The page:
Over at Information Wants to be Free, Meredith Farkas makes a case for the benefits of every librarian acquiring some basic tech skills. With a small amount of tech savvy and a “willingness to mess around with it and break it a few times,” she says, libraries of any size and budget can take advantage of new technologies.
As an inveterate tinkerer, I couldn’t agree more. I am lucky to have great IT support for my library, but if I want to experiment with new technologies, I have to be able and willing to play with them myself. For example, we are using both Plone and WordPress. The sys admin will help me install and update the software, and we have a great webmaster who maintains our main web site, but why should they have to learn all the inner workings of the software themselves? Both Plone and WordPress have great development and user communities, and as long as I have a sandbox to play around in, I can experiment until I get the results I want.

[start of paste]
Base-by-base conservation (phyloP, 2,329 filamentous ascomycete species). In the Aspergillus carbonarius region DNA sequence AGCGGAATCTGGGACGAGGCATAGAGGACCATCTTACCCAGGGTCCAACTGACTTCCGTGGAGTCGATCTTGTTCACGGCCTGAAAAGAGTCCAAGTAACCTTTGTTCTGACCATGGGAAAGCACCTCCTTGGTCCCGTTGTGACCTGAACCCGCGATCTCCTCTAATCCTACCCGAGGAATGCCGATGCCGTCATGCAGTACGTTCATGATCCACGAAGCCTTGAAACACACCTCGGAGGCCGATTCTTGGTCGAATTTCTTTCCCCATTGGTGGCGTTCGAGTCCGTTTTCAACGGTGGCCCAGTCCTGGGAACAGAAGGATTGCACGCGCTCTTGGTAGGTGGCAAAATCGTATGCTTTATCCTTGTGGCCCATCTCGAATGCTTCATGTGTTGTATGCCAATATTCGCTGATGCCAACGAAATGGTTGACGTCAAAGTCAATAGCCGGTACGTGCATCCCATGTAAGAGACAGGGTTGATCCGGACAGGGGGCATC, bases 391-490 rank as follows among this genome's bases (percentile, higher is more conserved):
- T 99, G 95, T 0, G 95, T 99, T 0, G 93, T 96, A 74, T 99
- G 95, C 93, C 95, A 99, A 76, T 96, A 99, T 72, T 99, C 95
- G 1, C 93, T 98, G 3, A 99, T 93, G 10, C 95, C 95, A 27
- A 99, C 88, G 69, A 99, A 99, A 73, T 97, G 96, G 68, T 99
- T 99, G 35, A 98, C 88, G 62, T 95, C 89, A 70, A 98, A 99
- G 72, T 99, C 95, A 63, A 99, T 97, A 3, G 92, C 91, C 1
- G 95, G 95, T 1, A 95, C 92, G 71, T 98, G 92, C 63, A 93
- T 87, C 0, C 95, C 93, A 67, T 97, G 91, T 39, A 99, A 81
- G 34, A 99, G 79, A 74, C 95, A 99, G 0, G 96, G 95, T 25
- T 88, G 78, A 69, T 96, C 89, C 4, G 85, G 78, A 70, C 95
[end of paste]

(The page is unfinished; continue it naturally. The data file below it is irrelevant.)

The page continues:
If I had to wait for someone to do these things for me, I’d still be in a queue, great IT staff or no. The library catalog, let’s face it, is not their top priority.
I would never call myself a programmer, but my parents introduced me to programming as a kid, and I’ve always enjoyed the challenge. In college, I satisfied my lab requirement by taking every computer science class my college offered – all two of them. These days, with the support of open source communities, it is incredibly easy to play around with programming. I think the biggest challenge is seeing it as playful and fun instead of scary – and I thank my parents for giving me the right attitude.